Sheehan v. City of New York
40 N.Y. 496, 387 N.Y.S.2d 95, 354 N.E.2d 832 (1976)

  • Sheehan was a bus driver. He stopped at an intersection to let off some passengers, but didn’t pull over to the curb. A sanitation truck came by and crashed into the bus because of a brake failure.
    • It was a traffic violation for the bus to not pull over to the curb to let out passengers.
  • One of the bus passengers, Novak, was injured and sued.
  • The Trial Court found for Novak against the City, as the owner of the sanitation truck, and the Transit Authority, as owner of the bus.
  • The Trial judge set aside the verdict against the Transit Authority. Sheehan appealed.
  • The Appellate Court reinstated the verdict. The Transit Authority appealed.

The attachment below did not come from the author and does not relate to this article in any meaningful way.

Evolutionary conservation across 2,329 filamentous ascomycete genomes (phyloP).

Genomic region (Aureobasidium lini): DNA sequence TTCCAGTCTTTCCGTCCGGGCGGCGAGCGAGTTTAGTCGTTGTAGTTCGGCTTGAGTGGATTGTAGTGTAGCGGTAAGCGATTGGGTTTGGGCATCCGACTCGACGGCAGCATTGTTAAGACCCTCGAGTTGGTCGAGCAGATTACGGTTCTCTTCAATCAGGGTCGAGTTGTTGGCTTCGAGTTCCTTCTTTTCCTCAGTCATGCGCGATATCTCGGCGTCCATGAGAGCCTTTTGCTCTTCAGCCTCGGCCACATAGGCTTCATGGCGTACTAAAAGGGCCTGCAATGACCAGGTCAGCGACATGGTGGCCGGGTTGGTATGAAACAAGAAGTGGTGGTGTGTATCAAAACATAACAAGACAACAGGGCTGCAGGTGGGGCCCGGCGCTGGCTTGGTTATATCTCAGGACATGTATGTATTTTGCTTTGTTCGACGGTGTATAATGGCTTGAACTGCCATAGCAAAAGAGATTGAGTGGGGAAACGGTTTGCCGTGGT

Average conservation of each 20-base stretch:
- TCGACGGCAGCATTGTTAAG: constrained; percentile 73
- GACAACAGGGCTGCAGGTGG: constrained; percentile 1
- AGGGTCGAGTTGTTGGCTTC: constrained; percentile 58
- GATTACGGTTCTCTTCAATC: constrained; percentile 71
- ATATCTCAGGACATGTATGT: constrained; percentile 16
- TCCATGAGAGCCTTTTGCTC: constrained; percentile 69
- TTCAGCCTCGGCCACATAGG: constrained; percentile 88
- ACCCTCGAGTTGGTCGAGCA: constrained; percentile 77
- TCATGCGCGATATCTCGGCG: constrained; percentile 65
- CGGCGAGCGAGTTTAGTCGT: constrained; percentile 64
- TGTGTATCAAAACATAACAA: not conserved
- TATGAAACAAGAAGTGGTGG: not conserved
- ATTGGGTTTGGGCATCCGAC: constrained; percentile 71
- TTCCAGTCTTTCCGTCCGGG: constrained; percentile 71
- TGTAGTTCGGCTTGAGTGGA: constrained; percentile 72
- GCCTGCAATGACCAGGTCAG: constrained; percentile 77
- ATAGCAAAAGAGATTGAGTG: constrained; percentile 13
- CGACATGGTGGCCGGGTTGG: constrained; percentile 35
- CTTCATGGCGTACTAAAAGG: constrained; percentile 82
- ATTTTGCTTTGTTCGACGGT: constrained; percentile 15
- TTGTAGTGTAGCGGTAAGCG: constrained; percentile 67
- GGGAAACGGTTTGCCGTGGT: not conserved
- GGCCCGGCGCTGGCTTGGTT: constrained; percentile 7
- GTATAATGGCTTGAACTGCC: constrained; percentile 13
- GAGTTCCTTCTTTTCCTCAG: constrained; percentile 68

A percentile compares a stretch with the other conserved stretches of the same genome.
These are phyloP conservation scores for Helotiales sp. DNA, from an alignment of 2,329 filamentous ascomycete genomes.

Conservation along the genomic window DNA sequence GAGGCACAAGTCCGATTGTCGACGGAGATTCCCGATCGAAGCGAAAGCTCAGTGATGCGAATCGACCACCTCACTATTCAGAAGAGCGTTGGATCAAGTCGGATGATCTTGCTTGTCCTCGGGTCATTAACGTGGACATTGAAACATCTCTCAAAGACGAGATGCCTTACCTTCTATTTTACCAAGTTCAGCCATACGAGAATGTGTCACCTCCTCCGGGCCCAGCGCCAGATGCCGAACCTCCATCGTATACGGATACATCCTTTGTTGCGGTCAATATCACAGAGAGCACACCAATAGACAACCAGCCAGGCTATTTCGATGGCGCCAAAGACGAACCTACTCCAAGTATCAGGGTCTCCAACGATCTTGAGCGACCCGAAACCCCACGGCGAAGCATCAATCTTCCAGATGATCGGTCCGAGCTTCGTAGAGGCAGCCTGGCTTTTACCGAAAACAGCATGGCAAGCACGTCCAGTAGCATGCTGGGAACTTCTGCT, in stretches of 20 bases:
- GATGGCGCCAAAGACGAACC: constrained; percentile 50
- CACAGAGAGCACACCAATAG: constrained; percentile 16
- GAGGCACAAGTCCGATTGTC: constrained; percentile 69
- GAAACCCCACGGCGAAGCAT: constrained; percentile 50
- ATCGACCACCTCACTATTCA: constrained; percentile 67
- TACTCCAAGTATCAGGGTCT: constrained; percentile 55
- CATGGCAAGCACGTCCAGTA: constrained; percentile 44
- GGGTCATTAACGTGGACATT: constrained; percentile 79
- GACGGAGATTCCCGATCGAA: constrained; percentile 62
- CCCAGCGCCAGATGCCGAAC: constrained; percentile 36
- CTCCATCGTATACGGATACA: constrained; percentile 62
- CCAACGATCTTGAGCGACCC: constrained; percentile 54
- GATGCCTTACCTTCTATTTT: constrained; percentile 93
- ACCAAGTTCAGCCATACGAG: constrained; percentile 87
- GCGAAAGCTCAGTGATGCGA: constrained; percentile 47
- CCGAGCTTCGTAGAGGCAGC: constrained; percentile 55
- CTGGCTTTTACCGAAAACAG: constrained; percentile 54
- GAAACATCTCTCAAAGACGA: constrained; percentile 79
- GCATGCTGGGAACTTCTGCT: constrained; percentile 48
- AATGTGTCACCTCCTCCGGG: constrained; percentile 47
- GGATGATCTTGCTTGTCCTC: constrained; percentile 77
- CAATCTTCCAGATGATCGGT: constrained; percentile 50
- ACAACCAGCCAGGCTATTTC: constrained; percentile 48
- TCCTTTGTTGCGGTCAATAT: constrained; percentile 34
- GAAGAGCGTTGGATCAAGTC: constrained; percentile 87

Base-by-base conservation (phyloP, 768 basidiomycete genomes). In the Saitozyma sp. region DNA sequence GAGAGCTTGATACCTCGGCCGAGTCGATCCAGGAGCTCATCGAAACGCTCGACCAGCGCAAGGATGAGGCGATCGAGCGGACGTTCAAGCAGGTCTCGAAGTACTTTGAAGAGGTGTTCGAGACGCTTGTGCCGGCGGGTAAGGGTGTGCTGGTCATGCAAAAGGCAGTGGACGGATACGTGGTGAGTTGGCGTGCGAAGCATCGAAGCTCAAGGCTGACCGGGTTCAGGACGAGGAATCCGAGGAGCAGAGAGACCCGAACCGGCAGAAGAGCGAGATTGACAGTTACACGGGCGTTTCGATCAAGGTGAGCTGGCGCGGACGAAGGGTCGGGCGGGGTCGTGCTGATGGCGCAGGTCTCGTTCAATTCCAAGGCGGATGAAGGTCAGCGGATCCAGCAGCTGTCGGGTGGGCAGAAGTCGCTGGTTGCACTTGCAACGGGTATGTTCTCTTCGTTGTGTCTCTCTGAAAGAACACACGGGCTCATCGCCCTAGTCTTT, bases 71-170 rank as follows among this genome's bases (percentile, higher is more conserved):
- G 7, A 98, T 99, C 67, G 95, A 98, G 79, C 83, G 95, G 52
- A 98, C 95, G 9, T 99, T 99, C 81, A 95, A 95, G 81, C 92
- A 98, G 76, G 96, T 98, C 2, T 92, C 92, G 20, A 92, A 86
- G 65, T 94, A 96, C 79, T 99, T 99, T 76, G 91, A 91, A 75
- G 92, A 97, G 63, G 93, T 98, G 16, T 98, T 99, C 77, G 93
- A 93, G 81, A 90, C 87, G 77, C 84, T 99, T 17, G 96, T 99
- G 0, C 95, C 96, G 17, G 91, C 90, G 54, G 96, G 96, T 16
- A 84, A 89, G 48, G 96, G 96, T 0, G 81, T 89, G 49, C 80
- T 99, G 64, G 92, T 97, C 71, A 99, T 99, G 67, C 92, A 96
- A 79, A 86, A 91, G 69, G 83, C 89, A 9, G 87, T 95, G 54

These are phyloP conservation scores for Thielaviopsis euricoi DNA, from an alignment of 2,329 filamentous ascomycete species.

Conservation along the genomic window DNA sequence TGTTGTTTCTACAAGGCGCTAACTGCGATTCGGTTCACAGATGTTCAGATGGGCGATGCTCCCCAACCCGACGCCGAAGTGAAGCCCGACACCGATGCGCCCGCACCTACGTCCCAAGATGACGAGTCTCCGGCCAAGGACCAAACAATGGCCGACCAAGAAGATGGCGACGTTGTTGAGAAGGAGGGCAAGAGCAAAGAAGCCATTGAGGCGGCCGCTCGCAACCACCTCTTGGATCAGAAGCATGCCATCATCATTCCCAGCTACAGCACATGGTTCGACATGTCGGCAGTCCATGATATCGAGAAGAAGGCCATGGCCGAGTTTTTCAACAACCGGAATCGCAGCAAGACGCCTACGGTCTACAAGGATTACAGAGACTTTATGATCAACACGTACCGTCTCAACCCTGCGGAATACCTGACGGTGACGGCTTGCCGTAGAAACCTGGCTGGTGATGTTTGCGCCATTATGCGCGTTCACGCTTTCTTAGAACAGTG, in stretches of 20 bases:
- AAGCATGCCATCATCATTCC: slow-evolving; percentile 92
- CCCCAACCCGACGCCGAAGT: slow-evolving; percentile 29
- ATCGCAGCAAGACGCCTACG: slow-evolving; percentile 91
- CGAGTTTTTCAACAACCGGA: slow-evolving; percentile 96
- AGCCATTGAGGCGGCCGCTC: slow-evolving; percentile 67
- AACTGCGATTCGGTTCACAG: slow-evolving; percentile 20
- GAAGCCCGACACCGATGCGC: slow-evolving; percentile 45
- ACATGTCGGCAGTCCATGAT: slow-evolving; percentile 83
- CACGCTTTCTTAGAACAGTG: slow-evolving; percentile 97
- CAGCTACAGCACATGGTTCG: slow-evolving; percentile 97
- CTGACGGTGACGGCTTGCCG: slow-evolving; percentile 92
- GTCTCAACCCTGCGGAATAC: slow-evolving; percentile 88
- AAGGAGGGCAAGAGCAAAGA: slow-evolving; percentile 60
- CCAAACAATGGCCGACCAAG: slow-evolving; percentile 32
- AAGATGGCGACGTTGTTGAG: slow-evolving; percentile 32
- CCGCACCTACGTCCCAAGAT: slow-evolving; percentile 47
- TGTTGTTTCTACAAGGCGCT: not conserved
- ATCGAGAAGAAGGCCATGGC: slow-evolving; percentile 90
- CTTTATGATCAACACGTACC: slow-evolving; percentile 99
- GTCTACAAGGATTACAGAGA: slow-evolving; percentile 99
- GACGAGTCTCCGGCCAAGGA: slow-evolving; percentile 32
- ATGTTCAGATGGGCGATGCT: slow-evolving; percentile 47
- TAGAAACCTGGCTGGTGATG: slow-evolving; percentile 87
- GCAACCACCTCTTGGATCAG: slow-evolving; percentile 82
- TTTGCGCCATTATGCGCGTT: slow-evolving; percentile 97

• The New York Supreme Court reversed the Appellate Court and set aside the verdict against the Transit Authority.
    • The New York Supreme Court felt that if the bus had been simply waiting at the stoplight, or caught in traffic, or making a turn, it would have been in exactly the same position and would have still been hit by the sanitation truck. Therefore, no act on the bus’s part caused the sanitation truck to be anyplace other than where it was.
      • Therefore, as a matter of law, the sanitation truck was the sole proximate cause of the accident.
      • The position of the bus merely furnished the condition for the occurrence, rather than being one of its causes.
    • The Court also felt that even if the bus’s actions represented a proximate cause, the failure of the sanitation truck’s brakes would be considered an independent, supervening cause.
  • See Derdiarian v. Felix Contracting Corp. (414 N.E.2d 666 (1980)), which had almost the opposite ruling.